Discuss and write specifically about reoccurring imagery and symbolism that help develop the themes of Daniel David Moses's poem "Inukshuk.”

In Daniel David Moses's poem “Inukshuk,” the inukshuk, an Inuit stone figure, represents the traditional ways of the people, now being eroded by a new song and new dreams on a harsh wind. The inukshuk also stands for the right way of being human, and the speaker suggests that this, too, is deteriorating.

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An inukshuk is a figure of piled stones that the Inuit used to communicate with each other, marking hunting places, showing navigational points, sending messages about stores of supplies, and pointing to the spiritual meanings in the landscape. The word “inuk” simply means a human person, and the word “inukshuk”...

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An inukshuk is a figure of piled stones that the Inuit used to communicate with each other, marking hunting places, showing navigational points, sending messages about stores of supplies, and pointing to the spiritual meanings in the landscape. The word “inuk” simply means a human person, and the word “inukshuk” means to act like a human person.

With this background, then, let's turn to Daniel David Moses's poem “Inukshuk.” The speaker talks directly to the inukshuk, noting first its humanlike form, which is common for these figures. This inukshuk, apparently, is a directional marker that helps the people in their migrations. It still stands upright in the wind and snow of the north, and the speaker sees the North Star, also a guide for travel, behind it.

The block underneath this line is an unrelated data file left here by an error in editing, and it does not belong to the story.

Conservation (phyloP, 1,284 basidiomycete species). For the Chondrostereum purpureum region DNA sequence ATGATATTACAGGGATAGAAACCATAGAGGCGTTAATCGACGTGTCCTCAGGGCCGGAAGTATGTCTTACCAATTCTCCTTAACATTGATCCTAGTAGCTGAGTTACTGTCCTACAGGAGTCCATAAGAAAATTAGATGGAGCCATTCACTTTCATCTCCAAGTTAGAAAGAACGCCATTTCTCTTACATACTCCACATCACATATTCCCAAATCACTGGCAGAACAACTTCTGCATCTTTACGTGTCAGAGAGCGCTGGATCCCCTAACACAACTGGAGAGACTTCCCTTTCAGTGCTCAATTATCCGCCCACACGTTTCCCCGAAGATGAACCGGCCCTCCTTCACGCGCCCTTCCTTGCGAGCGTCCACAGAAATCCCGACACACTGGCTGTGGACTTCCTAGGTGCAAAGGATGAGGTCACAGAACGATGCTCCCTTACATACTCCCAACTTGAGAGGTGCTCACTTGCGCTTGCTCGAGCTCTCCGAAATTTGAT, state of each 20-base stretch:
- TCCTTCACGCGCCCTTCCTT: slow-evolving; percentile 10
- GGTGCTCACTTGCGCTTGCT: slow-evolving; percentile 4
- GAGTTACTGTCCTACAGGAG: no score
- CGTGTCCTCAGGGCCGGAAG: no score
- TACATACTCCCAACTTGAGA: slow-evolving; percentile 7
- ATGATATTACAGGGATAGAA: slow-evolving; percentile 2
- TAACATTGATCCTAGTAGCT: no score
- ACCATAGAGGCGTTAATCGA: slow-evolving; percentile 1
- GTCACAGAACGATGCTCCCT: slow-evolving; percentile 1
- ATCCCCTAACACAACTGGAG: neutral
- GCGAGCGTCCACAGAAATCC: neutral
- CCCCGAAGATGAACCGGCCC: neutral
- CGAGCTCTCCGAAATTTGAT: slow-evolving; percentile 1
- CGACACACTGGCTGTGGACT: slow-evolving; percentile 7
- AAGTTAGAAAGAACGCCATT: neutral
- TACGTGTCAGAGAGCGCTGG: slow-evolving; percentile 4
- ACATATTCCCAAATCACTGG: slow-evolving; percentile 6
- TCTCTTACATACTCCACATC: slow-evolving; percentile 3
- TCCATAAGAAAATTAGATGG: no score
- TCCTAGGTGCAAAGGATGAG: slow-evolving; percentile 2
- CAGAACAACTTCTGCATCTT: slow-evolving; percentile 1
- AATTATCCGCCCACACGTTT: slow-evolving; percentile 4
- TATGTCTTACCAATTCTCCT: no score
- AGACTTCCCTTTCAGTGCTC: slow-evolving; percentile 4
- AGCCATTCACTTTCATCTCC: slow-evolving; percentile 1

This inukshuk, though, is experiencing the effects of the wind. This wind is at least partly metaphoric. It seems to refer to the wind of change, and it blows dreams into the inukshuk's crevices. A new sort of people with new songs have come to the inukshuk's location. Their songs speak of “hunters who hunt only / each other.” Silence would be better than these songs, for these people are not traveling right in the world. They are not guided by the right star, the right spiritual Pole Star, or by the inukshuk.

The inukshuk becomes a symbol of the traditional ways of a people, ways that are now being steadily lost. The speaker asks the inukshuk how long it can stand with the new song and the new dreams that blow on the wind, eroding its stones, the old customs of the people, the right ways of being human.

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